In 2015 Suzuki’s RM-Z450 received an updated chassis and the addition of the KYB TAC air fork. Changes to the 2015 model addressed the complaints of a harsh chassis but didn’t remedy the issue fully. The 2016 Suzuki RM-Z450 (49) still has an incredibly user-friendly engine that appeals to a wide range of riders and holds top honors in the cornering world. We’ve heard rumors that the 2017 RM-Z450 is going to be all-new, which for Suzuki lovers is welcome news. The RM-Z450 looks as it did in 2008, but is still a perfect fit for some riders.
The Kawasaki KX450F has a marked history has one of the most potent motocross machines, dominating in the horsepower department and winning several past MotoUSA shootouts. It is also known for its confidence inspiring stability. Larger riders love the roomy layout and comfortable ergonomics. For 2016 the Kawasaki KX450F ($8799) underwent a major overall from top to bottom and is now 7.5 pounds lighter. Check out MotoUSA’s 2016 KX450F First Ride analysis from Steel City MX.
The unique engine and chassis configuration of the Yamaha YZ450F ($8590) seemed radical five years ago, but has proven a smashing success since its inception. Test riders enjoyed the 2016 YZ450F during our First Ride, as well as subsequent testing time leading into the shootout. Will its engine, suspension and chassis revisions give the Yamaha an advantage over its 450 rivals, especially the all-new models?
After outfitting each bike with a set of Factory Effex pre-printed backgrounds we spent a few weeks testing all the bikes (as they come in stock form) at various tracks around southern California. Riding and testing the bikes at different locations provided a great understanding of the strengths and weakness of each machine. We also enlisted the help of FMF, using slip on muffler systems with spark arrestors to do testing at state run tracks that require spark arrestors.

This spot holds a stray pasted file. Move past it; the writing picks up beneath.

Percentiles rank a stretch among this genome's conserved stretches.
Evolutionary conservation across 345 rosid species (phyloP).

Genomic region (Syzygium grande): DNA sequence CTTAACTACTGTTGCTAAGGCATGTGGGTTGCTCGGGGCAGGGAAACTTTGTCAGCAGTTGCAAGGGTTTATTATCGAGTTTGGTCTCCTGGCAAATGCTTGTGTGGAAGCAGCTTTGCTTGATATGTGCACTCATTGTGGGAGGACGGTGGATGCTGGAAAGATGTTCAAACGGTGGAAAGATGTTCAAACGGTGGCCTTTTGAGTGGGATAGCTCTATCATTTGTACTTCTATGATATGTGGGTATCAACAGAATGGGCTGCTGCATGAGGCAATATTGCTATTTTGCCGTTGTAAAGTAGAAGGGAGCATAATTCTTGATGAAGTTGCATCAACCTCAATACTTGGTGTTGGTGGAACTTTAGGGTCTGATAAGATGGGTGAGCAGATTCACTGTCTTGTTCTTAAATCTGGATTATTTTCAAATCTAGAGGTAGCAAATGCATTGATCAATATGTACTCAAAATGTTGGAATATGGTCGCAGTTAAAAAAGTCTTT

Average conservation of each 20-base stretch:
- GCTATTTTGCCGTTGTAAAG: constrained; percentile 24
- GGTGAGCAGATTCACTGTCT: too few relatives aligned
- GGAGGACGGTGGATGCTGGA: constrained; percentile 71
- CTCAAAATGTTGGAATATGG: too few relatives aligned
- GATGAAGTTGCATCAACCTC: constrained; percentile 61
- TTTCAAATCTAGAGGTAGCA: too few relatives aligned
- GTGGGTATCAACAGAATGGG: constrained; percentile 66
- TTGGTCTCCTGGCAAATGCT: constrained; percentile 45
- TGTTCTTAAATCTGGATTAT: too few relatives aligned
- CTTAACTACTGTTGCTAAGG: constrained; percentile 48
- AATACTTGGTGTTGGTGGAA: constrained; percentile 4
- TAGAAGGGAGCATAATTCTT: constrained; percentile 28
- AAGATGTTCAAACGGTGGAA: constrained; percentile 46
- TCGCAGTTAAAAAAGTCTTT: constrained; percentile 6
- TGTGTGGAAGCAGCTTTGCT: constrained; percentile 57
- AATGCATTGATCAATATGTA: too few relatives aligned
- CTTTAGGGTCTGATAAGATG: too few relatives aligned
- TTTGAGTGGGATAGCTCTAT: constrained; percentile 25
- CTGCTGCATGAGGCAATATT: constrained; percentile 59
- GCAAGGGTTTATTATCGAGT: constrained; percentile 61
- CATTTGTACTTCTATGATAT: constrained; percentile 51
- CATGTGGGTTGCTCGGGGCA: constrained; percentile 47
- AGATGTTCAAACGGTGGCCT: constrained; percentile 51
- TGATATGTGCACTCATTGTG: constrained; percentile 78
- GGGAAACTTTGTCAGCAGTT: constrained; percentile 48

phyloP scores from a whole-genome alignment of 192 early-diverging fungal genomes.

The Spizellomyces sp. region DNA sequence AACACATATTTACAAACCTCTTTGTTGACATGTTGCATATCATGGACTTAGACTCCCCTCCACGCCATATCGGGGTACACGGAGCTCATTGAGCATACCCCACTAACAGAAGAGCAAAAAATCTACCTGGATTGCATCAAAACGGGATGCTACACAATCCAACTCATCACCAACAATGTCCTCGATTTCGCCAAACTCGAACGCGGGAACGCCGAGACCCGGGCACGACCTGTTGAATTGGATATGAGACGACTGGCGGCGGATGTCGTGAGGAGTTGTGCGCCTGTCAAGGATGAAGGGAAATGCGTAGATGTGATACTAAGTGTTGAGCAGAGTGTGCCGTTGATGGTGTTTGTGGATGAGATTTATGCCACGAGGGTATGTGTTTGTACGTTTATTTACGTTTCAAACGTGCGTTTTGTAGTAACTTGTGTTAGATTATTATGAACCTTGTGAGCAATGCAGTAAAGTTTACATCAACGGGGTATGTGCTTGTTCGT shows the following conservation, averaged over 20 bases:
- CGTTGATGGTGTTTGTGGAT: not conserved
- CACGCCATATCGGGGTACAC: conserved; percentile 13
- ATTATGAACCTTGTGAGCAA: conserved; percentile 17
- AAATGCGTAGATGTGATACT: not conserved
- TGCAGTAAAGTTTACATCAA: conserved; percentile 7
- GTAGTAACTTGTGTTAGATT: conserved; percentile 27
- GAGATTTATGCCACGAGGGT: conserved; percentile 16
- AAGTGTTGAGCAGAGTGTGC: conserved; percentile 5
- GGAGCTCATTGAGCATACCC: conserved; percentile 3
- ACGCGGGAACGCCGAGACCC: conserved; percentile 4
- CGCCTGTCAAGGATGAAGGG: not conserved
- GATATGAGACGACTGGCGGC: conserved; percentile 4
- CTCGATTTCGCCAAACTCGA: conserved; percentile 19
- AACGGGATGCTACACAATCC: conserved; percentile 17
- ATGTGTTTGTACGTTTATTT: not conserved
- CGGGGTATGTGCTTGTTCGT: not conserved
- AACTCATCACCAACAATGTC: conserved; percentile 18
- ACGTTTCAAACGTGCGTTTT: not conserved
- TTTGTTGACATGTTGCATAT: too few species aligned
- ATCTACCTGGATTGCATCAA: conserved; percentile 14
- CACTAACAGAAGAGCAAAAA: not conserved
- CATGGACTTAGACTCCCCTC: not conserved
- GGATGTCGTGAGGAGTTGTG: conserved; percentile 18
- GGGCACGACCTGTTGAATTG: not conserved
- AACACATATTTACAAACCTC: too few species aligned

Back at MotoUSA headquarters the bike weights were recorded with a full tank of gas. The Honda, Suzuki and Kawasaki hold about 1.5 gallons of gas, with the Yamaha, KTMs and Husqvarna carrying two gallons of fuel, so when looking at overall bike weights consider that extra half gallon equate to three extra pounds when full. We then ran each bike on our DynoJet dyno, measuring rear-wheel horsepower and torque.
Our riders over the duration of testing were pro-level Kai Mukai, Trevor Stewart and Adam Enticknap. Vet pros guys Lars Lindstrom and Matt Armstrong were joined by Pro Trials rider and novice motocrosser Eric Stroz, senior vet motocrosser Scot Gustafson and myself, MotoUSA Off-Road Editor and vet intermediate Adam Booth. Test riders scored each bike based on a number of performance categories like engine power, cornering, stability, suspension, handling and more. Points were assessed, giving us a final ranking. MotoUSA’s goal is to provide readers the most comprehensive shootout available. The winning bike might not be the best choice for your size and style, so use the info to help you decide what might be best for you. All the bikes in this shootout are awesome machines and with a little personalized set up can be made to work great. But in a shootout there can only be one winner, so let’s roost and see who got it right for 2016.